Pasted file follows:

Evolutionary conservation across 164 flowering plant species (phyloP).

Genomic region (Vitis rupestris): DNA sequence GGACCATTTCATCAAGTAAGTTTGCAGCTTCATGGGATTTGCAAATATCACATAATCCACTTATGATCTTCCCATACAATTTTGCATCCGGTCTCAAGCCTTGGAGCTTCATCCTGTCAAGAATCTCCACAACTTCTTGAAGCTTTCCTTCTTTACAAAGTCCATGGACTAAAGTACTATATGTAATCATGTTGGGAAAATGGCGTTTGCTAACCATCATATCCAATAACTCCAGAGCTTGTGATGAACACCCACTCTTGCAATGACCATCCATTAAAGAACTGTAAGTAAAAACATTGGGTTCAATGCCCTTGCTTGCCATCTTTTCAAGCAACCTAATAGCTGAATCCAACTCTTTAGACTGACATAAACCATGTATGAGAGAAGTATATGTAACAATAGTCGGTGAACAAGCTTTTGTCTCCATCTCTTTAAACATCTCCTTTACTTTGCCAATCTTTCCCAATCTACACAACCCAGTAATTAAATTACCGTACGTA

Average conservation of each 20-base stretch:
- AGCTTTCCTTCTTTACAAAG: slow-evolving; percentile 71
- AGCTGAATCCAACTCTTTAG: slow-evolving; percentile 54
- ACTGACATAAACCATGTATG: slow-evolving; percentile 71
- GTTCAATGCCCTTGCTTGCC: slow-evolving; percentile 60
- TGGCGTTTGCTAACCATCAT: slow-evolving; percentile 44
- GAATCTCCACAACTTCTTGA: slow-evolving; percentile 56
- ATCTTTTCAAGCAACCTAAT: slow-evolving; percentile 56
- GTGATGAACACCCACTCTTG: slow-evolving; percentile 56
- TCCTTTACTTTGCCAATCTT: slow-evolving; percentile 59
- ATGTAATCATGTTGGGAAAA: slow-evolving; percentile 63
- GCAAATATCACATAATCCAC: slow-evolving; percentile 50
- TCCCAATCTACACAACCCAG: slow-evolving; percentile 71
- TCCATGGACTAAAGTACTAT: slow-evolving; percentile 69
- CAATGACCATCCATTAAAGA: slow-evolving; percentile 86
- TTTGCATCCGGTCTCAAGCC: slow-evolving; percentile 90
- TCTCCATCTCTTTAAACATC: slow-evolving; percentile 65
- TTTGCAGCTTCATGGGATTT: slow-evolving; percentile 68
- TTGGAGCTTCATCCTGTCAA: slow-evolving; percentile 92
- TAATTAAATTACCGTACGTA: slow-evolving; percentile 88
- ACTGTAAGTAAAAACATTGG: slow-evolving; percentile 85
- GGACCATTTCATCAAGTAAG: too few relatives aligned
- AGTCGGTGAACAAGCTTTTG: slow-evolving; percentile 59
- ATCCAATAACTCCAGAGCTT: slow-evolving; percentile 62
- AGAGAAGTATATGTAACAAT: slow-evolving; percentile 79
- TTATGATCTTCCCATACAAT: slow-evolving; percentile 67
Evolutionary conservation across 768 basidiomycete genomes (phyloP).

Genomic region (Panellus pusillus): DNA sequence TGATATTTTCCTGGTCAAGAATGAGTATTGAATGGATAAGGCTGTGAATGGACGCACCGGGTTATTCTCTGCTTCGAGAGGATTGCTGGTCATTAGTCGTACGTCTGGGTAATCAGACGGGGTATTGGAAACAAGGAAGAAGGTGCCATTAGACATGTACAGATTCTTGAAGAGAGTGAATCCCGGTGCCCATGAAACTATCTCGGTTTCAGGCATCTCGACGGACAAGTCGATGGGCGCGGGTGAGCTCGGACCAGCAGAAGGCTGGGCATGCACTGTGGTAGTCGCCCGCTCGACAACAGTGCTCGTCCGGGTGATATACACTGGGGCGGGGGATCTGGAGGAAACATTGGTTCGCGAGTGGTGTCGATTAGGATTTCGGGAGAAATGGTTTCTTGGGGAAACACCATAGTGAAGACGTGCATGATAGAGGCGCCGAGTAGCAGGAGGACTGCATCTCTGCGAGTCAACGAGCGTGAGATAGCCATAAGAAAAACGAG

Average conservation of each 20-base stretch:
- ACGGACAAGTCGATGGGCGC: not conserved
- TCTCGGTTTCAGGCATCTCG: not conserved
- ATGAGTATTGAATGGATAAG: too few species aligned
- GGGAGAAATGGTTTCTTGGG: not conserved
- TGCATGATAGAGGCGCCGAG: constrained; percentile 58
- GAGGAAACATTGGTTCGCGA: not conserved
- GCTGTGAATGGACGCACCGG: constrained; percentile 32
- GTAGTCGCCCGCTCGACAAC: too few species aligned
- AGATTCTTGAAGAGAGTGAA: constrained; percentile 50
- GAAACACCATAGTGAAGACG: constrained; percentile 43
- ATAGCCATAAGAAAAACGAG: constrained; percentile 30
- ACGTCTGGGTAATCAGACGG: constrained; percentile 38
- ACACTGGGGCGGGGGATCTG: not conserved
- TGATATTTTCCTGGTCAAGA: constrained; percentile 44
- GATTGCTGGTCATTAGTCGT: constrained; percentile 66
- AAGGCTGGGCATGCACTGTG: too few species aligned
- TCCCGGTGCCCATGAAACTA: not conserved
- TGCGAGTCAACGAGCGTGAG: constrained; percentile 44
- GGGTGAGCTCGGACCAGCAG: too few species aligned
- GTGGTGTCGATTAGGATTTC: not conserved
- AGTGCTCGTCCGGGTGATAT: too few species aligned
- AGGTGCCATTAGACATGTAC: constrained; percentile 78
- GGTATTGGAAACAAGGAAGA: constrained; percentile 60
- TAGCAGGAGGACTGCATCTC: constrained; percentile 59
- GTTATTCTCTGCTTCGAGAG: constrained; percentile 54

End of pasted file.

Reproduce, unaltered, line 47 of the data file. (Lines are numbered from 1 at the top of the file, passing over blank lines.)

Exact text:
- AAGGCTGGGCATGCACTGTG: too few species aligned